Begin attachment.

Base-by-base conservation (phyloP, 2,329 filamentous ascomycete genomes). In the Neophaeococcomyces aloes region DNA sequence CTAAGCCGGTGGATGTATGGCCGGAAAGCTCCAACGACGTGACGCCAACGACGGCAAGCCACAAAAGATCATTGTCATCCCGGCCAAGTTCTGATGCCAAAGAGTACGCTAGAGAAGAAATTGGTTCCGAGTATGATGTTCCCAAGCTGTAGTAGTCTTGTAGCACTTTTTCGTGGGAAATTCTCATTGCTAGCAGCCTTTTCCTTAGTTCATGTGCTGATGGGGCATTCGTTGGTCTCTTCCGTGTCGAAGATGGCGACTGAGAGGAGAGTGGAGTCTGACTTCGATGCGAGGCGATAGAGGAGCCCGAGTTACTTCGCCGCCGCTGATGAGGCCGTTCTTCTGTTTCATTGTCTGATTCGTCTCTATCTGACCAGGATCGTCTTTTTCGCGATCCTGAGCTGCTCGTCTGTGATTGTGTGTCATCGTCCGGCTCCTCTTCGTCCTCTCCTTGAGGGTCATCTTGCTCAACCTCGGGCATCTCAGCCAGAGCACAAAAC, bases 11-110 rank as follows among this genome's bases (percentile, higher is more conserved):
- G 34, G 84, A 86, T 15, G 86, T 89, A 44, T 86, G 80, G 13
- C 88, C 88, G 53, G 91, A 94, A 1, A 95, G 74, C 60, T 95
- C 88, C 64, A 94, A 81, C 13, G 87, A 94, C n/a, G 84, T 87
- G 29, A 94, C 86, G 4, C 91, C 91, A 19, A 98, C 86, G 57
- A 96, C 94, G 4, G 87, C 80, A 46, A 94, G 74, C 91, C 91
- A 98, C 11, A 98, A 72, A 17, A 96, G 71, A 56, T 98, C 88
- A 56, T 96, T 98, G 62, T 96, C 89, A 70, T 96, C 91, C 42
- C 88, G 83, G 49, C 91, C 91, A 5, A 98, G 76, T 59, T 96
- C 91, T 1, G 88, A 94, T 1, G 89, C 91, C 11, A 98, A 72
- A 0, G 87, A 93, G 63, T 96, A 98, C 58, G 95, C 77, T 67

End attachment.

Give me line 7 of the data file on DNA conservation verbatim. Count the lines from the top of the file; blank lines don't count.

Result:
- A 98, C 11, A 98, A 72, A 17, A 96, G 71, A 56, T 98, C 88